In September, the BBC reported, “guidance for UK health workers describes long Covid as symptoms continuing for more than 12 weeks after an infection – severe or mild – which can’t be explained by another cause.”
And the National Health Service (“NHS”) lists 14 symptoms of “long Covid”. Sense of smell is mentioned in the second to last symptom on NHS’s list: “a high temperature, cough, headaches, sore throat, changes to sense of smell or taste.”
The World Economic Forum also published an article stating: “long Covid symptoms include fatigue, breathlessness and ‘brain fog’” quoting a study by Imperial College London which estimated in June that two million adults in England may have long Covid. Imperial’s figures were based on people who reported having had Covid, “either suspected or confirmed by PCR test.”
However, a French study published on Monday found that participants who were laboratory confirmed as having had a Covid infection only suffered persistent anosmia or loss of smell. And, that persistent physical symptoms 10 to 12 months after the Covid pandemic first wave were associated more with the belief in having experienced Covid-19 infection than with having laboratory-confirmed SARS-CoV-2 infection.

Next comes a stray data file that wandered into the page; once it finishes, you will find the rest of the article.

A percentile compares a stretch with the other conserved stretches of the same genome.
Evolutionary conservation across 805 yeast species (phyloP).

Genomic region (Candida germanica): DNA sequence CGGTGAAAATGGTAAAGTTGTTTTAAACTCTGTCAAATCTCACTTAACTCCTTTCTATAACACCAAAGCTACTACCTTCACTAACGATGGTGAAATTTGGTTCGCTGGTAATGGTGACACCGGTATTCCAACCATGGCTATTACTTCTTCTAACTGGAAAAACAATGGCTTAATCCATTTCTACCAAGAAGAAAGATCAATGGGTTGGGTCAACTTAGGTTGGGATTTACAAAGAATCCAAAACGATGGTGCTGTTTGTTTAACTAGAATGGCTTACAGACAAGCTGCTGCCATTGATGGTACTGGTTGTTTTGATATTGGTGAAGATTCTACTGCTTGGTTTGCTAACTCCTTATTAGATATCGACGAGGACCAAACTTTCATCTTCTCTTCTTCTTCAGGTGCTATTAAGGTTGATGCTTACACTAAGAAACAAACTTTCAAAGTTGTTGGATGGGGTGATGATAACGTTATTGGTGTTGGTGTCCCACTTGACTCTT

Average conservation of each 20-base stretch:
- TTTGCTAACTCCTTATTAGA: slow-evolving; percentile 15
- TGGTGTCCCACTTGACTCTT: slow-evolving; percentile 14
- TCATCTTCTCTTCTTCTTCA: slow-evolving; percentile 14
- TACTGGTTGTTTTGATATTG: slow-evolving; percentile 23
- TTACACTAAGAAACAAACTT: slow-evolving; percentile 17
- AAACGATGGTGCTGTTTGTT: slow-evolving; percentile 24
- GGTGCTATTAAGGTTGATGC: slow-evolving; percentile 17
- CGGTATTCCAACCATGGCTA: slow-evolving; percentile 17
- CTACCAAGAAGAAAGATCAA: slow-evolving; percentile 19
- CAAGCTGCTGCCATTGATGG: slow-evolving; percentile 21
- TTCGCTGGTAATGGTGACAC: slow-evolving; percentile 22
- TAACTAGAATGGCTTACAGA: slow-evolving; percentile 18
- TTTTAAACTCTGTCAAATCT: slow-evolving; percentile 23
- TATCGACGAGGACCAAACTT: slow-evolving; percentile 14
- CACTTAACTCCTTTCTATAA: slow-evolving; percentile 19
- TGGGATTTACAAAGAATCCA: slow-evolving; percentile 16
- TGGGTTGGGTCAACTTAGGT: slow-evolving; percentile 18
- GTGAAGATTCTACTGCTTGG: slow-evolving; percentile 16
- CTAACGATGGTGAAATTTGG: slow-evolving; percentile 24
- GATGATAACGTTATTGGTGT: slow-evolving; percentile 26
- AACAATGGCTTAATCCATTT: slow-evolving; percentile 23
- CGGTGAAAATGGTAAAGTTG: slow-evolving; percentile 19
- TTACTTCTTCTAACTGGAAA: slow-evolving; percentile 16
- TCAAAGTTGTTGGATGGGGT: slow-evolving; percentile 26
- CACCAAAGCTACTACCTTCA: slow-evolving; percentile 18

The study consisted of 26,823 randomly selected adults aged 18-69 years with the aim to examine the associations of self-reported Covid-19 infection and SARS-CoV-2 serology, or antibody, test results with persistent physical symptoms (eg, fatigue, breathlessness, or impaired attention) in the general population during the Covid pandemic.
Less than half of those with a positive serology test reported having experienced the disease. Conversely, among those who reported having had the disease, approximately half had a negative serology test result, consistent with some findings in clinical settings.